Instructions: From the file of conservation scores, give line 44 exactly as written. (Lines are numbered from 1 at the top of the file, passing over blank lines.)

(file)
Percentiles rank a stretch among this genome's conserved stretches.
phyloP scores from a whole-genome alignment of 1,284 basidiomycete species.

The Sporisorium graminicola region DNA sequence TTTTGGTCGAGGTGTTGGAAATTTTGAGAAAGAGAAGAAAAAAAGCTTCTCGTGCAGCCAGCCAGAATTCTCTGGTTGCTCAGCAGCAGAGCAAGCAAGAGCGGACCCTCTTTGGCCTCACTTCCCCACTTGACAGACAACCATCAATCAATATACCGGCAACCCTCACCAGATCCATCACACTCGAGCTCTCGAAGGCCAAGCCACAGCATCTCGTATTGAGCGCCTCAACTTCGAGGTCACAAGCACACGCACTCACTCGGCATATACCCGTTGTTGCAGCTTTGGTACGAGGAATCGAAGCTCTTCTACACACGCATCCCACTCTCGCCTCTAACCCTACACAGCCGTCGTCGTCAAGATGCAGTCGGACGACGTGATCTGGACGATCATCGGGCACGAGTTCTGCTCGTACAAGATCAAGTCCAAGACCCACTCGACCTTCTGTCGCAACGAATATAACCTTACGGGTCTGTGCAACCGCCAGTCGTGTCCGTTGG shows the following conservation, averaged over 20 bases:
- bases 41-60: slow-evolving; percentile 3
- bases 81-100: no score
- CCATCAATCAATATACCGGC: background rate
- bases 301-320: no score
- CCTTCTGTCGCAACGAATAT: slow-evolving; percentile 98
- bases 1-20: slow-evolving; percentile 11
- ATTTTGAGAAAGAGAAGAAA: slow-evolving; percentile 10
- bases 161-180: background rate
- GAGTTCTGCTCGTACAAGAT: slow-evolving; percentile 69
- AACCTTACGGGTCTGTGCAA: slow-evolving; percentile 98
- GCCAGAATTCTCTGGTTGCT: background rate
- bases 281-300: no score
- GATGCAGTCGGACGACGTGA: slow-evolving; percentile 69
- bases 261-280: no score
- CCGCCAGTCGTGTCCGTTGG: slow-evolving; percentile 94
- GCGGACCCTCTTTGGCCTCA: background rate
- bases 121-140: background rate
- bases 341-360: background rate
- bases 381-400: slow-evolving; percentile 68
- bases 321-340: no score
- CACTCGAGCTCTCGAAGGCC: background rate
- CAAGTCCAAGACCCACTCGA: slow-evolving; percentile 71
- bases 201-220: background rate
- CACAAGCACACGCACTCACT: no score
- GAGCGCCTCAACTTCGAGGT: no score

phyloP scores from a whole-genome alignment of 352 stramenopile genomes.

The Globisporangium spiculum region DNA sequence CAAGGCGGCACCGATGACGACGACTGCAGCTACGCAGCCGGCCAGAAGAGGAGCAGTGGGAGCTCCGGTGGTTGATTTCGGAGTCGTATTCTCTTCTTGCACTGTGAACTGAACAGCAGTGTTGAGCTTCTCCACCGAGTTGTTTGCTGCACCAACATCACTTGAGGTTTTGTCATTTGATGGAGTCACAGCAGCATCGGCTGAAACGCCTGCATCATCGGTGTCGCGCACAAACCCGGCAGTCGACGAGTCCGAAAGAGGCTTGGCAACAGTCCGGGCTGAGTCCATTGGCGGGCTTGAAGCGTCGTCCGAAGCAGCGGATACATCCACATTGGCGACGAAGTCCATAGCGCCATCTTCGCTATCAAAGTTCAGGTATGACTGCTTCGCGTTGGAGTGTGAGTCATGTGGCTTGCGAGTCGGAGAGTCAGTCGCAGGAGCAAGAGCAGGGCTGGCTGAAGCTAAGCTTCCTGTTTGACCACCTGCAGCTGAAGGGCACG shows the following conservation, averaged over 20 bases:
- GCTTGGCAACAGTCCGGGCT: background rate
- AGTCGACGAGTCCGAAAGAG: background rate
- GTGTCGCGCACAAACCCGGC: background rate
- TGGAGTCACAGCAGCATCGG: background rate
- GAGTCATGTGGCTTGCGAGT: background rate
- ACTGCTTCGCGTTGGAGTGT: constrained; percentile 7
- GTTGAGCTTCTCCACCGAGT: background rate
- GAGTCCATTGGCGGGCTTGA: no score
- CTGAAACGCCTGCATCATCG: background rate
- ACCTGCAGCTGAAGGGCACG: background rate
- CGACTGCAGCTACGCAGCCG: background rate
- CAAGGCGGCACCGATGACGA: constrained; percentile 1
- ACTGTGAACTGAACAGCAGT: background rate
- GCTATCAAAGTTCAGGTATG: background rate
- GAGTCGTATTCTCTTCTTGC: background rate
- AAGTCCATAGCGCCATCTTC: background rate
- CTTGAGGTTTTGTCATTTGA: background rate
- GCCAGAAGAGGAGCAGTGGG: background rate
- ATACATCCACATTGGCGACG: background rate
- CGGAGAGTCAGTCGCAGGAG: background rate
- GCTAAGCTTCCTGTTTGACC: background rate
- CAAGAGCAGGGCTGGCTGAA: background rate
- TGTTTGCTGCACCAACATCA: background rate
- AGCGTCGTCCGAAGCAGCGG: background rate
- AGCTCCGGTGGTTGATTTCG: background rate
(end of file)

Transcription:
- GCTATCAAAGTTCAGGTATG: background rate